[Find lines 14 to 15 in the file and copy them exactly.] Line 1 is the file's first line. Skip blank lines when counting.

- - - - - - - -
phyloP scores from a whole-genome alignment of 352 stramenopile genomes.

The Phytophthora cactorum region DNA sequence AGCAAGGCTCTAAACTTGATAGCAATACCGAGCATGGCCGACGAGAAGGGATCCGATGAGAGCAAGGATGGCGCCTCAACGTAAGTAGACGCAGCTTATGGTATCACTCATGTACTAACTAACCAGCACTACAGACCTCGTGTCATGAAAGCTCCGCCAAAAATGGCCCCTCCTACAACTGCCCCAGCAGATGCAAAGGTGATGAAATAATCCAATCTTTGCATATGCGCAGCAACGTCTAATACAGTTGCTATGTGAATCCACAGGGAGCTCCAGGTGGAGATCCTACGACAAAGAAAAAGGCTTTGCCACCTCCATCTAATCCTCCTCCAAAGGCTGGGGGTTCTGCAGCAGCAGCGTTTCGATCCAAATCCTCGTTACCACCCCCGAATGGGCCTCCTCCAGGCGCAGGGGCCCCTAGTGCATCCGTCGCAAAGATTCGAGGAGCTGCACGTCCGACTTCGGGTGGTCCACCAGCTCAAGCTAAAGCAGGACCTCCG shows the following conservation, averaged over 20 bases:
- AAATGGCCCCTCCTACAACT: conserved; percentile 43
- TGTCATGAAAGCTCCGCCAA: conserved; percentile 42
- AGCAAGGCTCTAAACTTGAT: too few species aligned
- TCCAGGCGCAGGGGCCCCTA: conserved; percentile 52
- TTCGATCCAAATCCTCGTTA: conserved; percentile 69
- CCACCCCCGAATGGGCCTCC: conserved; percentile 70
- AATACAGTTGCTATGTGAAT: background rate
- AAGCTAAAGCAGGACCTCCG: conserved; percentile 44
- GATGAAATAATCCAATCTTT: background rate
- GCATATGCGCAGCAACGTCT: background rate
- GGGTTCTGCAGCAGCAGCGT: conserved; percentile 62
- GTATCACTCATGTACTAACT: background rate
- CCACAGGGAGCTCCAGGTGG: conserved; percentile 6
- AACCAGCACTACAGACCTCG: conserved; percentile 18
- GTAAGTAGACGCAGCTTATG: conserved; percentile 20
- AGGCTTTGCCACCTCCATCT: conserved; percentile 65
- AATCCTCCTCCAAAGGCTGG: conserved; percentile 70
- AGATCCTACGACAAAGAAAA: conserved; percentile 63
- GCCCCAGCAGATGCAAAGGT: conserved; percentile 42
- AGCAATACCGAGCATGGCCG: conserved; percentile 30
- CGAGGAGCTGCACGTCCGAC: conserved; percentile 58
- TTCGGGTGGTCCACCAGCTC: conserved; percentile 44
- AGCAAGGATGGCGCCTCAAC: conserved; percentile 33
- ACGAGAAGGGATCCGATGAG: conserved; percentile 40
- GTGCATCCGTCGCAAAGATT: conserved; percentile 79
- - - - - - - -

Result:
- GTATCACTCATGTACTAACT: background rate
- CCACAGGGAGCTCCAGGTGG: conserved; percentile 6